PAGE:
By Woo Jae-yeon
SEOUL, July 13 (Yonhap) -- Less than a decade ago, a foreigner who could talk freely in Korean was such a rarity that anyone pulling it off was treated almost like a star.
Now, so much has changed that it has became nothing unusual to see Korean-speaking foreigners joining with locals to fluently discuss various topics on TV programs.
On Tuesday, American Mark Tetto and Italian Alberto Mondi, two of the members from the popular TV show "Non-Summit," came onto a stage to do just that in a "talk concert," a popular meet-and-discuss program format in the country where participants share their ideas in a more relaxed setting in front of an audience.
They were invited to talk about "Korean Wave 3.0," a term that refers to the export of Korean culture in general. The rise of Korean dramas and films in early 2000s is "Korean Wave 1.0" and that of K-pop is 2.0.
During the talk, the two TV personalities discussed their life in Korea, challenges of learning the language, and their take on the development of the global understanding of Korean culture. Two Koreans, professor Seo Kyoung-duk and comedian Seo Kyung-seok, joined them.
The event was part of the eighth World Korean Educators Conference that opened Tuesday at the National Museum of Korea, hosted by the King Sejong Institute, a state-supported Korean language training organization. The annual conference is aimed at educating Korean teachers and improving global cooperation in Korean education.
Mondi, who has been living in Korea for nine years and is married to a Korean woman, said he first knew about the country through Kim Ki-duk's films. The Korean director gained international fame as he won a slew of awards from many prestigious international film festivals, most notably for "Pieta." It received a "Golden Lion" at the Venice Film Festival in 2012.
"Although Korean culture is not mainstream in Italy, it certainly has hardcore followers," he said, adding that Psy's "Gangnam Style" greatly helped raise Italians' awareness of and interest in Korea.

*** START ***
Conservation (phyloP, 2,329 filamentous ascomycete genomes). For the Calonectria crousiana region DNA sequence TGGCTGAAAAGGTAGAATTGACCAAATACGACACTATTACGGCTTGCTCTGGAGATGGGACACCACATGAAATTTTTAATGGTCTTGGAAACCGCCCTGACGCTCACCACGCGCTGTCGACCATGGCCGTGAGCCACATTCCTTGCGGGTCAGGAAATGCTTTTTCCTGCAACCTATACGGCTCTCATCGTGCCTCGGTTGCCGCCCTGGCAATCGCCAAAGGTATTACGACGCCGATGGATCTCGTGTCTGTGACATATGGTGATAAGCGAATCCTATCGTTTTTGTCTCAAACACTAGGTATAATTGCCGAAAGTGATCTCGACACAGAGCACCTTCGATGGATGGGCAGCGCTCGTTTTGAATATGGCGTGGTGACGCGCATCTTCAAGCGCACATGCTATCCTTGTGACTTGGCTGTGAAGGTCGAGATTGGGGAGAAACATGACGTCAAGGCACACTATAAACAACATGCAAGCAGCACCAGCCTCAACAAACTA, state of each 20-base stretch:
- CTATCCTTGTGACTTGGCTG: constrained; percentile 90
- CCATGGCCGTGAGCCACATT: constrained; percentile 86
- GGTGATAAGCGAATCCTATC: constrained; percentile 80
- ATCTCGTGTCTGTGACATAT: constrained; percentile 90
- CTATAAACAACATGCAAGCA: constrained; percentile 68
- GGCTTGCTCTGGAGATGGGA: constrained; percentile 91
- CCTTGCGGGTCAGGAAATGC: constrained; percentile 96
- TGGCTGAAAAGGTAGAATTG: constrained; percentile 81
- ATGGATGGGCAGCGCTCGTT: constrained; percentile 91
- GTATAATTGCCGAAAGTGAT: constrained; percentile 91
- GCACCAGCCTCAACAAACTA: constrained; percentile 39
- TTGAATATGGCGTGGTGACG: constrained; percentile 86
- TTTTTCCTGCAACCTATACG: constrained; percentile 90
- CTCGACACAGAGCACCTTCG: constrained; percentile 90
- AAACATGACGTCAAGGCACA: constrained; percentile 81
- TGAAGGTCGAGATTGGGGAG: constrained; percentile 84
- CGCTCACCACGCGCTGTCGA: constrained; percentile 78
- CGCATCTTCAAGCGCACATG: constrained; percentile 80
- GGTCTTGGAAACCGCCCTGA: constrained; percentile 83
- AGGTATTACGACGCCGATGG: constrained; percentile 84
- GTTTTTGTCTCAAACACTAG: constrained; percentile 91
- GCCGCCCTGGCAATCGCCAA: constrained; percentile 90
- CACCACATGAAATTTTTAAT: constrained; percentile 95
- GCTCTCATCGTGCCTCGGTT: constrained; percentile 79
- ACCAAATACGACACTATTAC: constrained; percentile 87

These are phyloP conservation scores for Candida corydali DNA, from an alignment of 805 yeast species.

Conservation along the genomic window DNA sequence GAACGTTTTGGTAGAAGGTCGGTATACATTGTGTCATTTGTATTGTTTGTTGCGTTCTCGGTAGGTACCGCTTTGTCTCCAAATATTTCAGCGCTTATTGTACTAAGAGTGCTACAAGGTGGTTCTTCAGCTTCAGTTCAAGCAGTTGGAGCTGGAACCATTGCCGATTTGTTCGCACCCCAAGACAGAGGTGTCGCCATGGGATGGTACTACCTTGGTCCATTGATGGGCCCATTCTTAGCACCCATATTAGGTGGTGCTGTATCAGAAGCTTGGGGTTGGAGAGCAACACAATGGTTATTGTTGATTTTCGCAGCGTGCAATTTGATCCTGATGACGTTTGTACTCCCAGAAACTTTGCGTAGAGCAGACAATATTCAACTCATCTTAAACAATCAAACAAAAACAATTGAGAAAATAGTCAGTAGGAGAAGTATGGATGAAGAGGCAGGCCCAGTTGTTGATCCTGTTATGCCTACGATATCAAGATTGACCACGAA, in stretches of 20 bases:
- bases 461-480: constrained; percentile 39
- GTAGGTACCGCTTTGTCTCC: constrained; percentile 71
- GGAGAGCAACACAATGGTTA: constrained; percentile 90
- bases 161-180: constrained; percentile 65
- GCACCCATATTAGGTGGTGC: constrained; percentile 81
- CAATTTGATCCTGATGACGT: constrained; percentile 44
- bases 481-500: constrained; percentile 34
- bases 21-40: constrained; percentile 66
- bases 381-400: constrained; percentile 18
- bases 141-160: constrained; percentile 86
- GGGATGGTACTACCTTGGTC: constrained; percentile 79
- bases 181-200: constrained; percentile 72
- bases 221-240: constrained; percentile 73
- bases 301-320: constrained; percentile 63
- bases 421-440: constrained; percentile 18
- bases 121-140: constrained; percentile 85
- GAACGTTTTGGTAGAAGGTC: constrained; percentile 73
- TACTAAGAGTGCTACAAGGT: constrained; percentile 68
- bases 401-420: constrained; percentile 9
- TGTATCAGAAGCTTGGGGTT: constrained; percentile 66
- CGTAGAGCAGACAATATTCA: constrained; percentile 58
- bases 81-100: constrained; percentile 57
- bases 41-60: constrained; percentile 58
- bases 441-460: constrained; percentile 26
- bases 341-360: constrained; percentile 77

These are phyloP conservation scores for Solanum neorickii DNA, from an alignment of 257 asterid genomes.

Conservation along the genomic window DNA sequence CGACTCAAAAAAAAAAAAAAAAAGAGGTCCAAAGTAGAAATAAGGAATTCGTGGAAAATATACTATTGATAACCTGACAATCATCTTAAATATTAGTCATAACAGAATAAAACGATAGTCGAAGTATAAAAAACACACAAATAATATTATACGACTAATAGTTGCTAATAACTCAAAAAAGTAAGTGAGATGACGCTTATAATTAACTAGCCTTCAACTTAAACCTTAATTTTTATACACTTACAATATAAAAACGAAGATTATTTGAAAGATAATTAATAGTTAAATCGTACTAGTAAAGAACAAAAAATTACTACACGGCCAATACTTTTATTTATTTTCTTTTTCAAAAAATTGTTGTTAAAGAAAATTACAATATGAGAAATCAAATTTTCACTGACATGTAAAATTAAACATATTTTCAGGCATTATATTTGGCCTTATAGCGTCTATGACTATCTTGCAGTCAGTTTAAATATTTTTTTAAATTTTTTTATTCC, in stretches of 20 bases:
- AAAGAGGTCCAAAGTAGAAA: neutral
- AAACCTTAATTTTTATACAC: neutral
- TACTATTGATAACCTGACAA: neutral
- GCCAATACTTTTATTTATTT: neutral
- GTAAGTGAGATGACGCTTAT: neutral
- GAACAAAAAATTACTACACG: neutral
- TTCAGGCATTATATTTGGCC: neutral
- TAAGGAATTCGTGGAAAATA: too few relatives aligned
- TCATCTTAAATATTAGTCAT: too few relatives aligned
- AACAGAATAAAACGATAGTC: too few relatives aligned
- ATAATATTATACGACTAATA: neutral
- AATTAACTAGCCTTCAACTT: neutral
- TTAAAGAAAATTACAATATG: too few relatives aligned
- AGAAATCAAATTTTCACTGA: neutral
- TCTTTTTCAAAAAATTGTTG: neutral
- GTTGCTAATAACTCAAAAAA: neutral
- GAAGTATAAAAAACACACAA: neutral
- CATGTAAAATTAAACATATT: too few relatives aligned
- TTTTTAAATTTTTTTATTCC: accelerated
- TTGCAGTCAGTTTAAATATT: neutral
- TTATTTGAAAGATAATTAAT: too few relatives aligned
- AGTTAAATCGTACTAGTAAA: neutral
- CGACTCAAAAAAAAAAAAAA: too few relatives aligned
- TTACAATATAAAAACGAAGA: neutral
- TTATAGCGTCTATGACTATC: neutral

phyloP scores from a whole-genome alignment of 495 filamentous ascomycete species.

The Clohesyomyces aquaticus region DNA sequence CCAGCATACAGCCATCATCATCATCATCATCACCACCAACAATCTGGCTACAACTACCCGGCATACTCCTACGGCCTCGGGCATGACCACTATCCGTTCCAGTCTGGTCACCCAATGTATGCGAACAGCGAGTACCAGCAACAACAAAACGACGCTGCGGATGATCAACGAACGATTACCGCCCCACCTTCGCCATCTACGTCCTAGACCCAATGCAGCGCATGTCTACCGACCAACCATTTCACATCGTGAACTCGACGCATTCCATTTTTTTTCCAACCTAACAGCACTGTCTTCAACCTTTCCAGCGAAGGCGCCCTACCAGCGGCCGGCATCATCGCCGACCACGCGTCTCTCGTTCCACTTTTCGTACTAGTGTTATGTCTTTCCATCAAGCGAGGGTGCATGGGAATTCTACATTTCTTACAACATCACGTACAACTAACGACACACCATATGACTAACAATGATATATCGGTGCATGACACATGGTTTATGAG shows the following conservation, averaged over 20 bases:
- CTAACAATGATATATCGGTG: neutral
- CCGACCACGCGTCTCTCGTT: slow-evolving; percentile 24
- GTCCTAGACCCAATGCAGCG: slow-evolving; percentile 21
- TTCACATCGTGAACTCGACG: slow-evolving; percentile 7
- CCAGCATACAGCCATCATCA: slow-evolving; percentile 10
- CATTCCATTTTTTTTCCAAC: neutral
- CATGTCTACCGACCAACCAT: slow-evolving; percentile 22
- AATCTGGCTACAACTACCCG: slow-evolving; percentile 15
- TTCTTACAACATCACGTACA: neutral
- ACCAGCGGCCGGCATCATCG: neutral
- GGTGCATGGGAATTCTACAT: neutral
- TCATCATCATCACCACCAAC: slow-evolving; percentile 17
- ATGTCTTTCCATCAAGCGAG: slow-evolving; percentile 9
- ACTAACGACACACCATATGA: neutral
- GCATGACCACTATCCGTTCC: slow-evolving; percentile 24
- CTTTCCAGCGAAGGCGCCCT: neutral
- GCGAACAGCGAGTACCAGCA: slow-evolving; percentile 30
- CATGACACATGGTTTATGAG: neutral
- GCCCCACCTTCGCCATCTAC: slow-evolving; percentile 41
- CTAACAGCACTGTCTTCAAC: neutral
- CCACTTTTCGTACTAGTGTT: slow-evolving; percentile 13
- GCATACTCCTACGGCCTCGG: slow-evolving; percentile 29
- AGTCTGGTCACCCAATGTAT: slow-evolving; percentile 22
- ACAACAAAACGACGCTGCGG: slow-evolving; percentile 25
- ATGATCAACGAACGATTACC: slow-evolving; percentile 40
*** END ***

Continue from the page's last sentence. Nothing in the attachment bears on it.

Originally from Venice, he also said the opening of a Sejong school in his hometown, which didn't exist while he was living there, demonstrates the raised profile of the Asian country in Italy.
For Tetto, his first encounter with Korea was through the Korean alphabet.
One day, he accidentally saw the language written on a whiteboard in his college dormitory. He couldn't make it out at all but still found it very attractive.
"I wondered, 'what is this language?' and wanted to know more about it."
He befriended Korean students in his school and later had a chance to watch "My Sassy Girl," a popular romantic comedy that has been recently remade in Hollywood. He said he loved the movie so much that he watched it more than five times. That started his long-running love affair with the country.
Having lived in Korea for 10 years now, Princeton-educated Tetto is a Partner at TCK, a private investment office based in Seoul and London, in charge of investor relations and investment strategies review.
His favorite Korean expression is "gosaeng-hada," he said, which literally means "endure hardship." The expression is widely used in everyday life in the country in many different circumstances to convey emotional support and empathy but is tricky to translate into English.
One time, he wanted to use the expression with an American colleague who was obviously very tired from a long flight but he couldn't find the right corresponding English expression.
Hearing the episode, the comedian Seo said, "You would never know the expression unless you have a deep understanding of the culture."
The professor Seo chipped in by saying, "In the 1970s and 80s, Korean companies tried to conceal the origin of their products because no one knew Korea. It is amazing to see Korea, as an equal partner, can connect with other countries through Korean culture and language."
The conference, attended by around 300 teachers, Sejong school personnel and officials, runs until Friday. For three days from Wednesday till Friday, training sessions are given to Sejong officials in southern Seoul.
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